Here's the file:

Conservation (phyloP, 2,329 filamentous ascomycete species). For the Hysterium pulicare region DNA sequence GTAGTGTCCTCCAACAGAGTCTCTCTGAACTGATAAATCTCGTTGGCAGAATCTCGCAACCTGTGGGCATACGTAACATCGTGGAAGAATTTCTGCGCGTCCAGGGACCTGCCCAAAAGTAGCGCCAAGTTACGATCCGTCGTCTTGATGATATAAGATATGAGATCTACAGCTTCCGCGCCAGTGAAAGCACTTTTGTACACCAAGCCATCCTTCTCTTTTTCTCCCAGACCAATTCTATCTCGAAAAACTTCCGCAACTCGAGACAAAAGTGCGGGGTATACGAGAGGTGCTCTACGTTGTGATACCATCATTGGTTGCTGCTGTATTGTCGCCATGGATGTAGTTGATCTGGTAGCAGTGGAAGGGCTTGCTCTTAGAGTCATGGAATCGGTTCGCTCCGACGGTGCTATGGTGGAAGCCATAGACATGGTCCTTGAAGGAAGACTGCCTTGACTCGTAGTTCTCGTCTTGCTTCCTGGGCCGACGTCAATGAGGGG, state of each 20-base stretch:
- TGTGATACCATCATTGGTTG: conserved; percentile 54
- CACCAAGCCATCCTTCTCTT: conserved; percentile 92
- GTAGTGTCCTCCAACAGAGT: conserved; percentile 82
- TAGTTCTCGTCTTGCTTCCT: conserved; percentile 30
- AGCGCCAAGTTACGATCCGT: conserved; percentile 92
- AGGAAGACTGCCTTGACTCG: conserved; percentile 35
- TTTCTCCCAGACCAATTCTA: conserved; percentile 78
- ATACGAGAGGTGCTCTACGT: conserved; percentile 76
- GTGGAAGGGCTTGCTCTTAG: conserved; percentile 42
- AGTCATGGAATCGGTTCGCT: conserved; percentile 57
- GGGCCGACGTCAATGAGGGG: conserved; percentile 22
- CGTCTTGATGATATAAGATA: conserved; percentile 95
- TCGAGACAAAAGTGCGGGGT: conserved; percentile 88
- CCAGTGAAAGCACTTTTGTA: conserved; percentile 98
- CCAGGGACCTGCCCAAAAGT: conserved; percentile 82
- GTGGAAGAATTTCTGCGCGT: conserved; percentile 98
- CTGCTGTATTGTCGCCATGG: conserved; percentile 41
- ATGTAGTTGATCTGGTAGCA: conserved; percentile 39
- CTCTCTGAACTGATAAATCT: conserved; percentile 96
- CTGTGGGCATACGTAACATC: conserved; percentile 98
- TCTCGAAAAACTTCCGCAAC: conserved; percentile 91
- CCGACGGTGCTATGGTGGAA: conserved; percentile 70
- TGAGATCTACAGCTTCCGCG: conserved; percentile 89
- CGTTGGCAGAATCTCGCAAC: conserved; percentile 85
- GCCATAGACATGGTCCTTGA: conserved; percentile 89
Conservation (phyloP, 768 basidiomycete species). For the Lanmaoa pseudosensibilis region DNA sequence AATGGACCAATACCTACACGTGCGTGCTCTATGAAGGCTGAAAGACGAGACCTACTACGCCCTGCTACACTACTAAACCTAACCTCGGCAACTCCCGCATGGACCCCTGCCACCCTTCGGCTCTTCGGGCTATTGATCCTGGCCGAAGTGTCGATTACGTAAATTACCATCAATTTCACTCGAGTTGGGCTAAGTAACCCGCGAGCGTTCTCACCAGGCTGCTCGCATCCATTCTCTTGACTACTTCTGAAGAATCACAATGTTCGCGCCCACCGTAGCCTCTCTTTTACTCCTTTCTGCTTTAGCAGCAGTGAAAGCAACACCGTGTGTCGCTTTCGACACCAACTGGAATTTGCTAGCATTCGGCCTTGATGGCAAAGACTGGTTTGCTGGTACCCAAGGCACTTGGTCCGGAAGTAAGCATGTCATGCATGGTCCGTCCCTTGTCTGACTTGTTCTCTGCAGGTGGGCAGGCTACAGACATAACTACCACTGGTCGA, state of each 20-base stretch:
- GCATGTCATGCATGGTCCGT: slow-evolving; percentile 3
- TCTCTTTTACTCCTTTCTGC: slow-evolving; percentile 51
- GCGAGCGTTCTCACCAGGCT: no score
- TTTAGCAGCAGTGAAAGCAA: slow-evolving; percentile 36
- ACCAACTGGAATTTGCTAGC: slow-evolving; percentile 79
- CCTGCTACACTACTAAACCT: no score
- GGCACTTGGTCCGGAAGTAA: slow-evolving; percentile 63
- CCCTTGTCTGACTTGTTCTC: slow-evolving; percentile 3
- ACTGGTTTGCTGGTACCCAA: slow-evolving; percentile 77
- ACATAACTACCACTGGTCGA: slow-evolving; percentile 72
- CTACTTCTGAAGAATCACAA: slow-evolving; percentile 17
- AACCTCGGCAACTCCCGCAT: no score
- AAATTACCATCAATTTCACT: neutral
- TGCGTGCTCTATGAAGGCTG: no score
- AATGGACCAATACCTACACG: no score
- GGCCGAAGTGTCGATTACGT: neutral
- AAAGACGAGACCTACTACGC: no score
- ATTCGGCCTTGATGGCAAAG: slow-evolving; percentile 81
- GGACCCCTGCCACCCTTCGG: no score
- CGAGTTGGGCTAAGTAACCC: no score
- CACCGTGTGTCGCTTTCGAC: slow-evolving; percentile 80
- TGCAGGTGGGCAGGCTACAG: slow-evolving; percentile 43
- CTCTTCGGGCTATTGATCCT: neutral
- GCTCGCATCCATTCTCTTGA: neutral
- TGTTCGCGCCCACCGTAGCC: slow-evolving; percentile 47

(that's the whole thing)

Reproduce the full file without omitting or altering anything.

Conservation (phyloP, 2,329 filamentous ascomycete species). For the Hysterium pulicare region DNA sequence GTAGTGTCCTCCAACAGAGTCTCTCTGAACTGATAAATCTCGTTGGCAGAATCTCGCAACCTGTGGGCATACGTAACATCGTGGAAGAATTTCTGCGCGTCCAGGGACCTGCCCAAAAGTAGCGCCAAGTTACGATCCGTCGTCTTGATGATATAAGATATGAGATCTACAGCTTCCGCGCCAGTGAAAGCACTTTTGTACACCAAGCCATCCTTCTCTTTTTCTCCCAGACCAATTCTATCTCGAAAAACTTCCGCAACTCGAGACAAAAGTGCGGGGTATACGAGAGGTGCTCTACGTTGTGATACCATCATTGGTTGCTGCTGTATTGTCGCCATGGATGTAGTTGATCTGGTAGCAGTGGAAGGGCTTGCTCTTAGAGTCATGGAATCGGTTCGCTCCGACGGTGCTATGGTGGAAGCCATAGACATGGTCCTTGAAGGAAGACTGCCTTGACTCGTAGTTCTCGTCTTGCTTCCTGGGCCGACGTCAATGAGGGG, state of each 20-base stretch:
- TGTGATACCATCATTGGTTG: conserved; percentile 54
- CACCAAGCCATCCTTCTCTT: conserved; percentile 92
- GTAGTGTCCTCCAACAGAGT: conserved; percentile 82
- TAGTTCTCGTCTTGCTTCCT: conserved; percentile 30
- AGCGCCAAGTTACGATCCGT: conserved; percentile 92
- AGGAAGACTGCCTTGACTCG: conserved; percentile 35
- TTTCTCCCAGACCAATTCTA: conserved; percentile 78
- ATACGAGAGGTGCTCTACGT: conserved; percentile 76
- GTGGAAGGGCTTGCTCTTAG: conserved; percentile 42
- AGTCATGGAATCGGTTCGCT: conserved; percentile 57
- GGGCCGACGTCAATGAGGGG: conserved; percentile 22
- CGTCTTGATGATATAAGATA: conserved; percentile 95
- TCGAGACAAAAGTGCGGGGT: conserved; percentile 88
- CCAGTGAAAGCACTTTTGTA: conserved; percentile 98
- CCAGGGACCTGCCCAAAAGT: conserved; percentile 82
- GTGGAAGAATTTCTGCGCGT: conserved; percentile 98
- CTGCTGTATTGTCGCCATGG: conserved; percentile 41
- ATGTAGTTGATCTGGTAGCA: conserved; percentile 39
- CTCTCTGAACTGATAAATCT: conserved; percentile 96
- CTGTGGGCATACGTAACATC: conserved; percentile 98
- TCTCGAAAAACTTCCGCAAC: conserved; percentile 91
- CCGACGGTGCTATGGTGGAA: conserved; percentile 70
- TGAGATCTACAGCTTCCGCG: conserved; percentile 89
- CGTTGGCAGAATCTCGCAAC: conserved; percentile 85
- GCCATAGACATGGTCCTTGA: conserved; percentile 89
Conservation (phyloP, 768 basidiomycete species). For the Lanmaoa pseudosensibilis region DNA sequence AATGGACCAATACCTACACGTGCGTGCTCTATGAAGGCTGAAAGACGAGACCTACTACGCCCTGCTACACTACTAAACCTAACCTCGGCAACTCCCGCATGGACCCCTGCCACCCTTCGGCTCTTCGGGCTATTGATCCTGGCCGAAGTGTCGATTACGTAAATTACCATCAATTTCACTCGAGTTGGGCTAAGTAACCCGCGAGCGTTCTCACCAGGCTGCTCGCATCCATTCTCTTGACTACTTCTGAAGAATCACAATGTTCGCGCCCACCGTAGCCTCTCTTTTACTCCTTTCTGCTTTAGCAGCAGTGAAAGCAACACCGTGTGTCGCTTTCGACACCAACTGGAATTTGCTAGCATTCGGCCTTGATGGCAAAGACTGGTTTGCTGGTACCCAAGGCACTTGGTCCGGAAGTAAGCATGTCATGCATGGTCCGTCCCTTGTCTGACTTGTTCTCTGCAGGTGGGCAGGCTACAGACATAACTACCACTGGTCGA, state of each 20-base stretch:
- GCATGTCATGCATGGTCCGT: slow-evolving; percentile 3
- TCTCTTTTACTCCTTTCTGC: slow-evolving; percentile 51
- GCGAGCGTTCTCACCAGGCT: no score
- TTTAGCAGCAGTGAAAGCAA: slow-evolving; percentile 36
- ACCAACTGGAATTTGCTAGC: slow-evolving; percentile 79
- CCTGCTACACTACTAAACCT: no score
- GGCACTTGGTCCGGAAGTAA: slow-evolving; percentile 63
- CCCTTGTCTGACTTGTTCTC: slow-evolving; percentile 3
- ACTGGTTTGCTGGTACCCAA: slow-evolving; percentile 77
- ACATAACTACCACTGGTCGA: slow-evolving; percentile 72
- CTACTTCTGAAGAATCACAA: slow-evolving; percentile 17
- AACCTCGGCAACTCCCGCAT: no score
- AAATTACCATCAATTTCACT: neutral
- TGCGTGCTCTATGAAGGCTG: no score
- AATGGACCAATACCTACACG: no score
- GGCCGAAGTGTCGATTACGT: neutral
- AAAGACGAGACCTACTACGC: no score
- ATTCGGCCTTGATGGCAAAG: slow-evolving; percentile 81
- GGACCCCTGCCACCCTTCGG: no score
- CGAGTTGGGCTAAGTAACCC: no score
- CACCGTGTGTCGCTTTCGAC: slow-evolving; percentile 80
- TGCAGGTGGGCAGGCTACAG: slow-evolving; percentile 43
- CTCTTCGGGCTATTGATCCT: neutral
- GCTCGCATCCATTCTCTTGA: neutral
- TGTTCGCGCCCACCGTAGCC: slow-evolving; percentile 47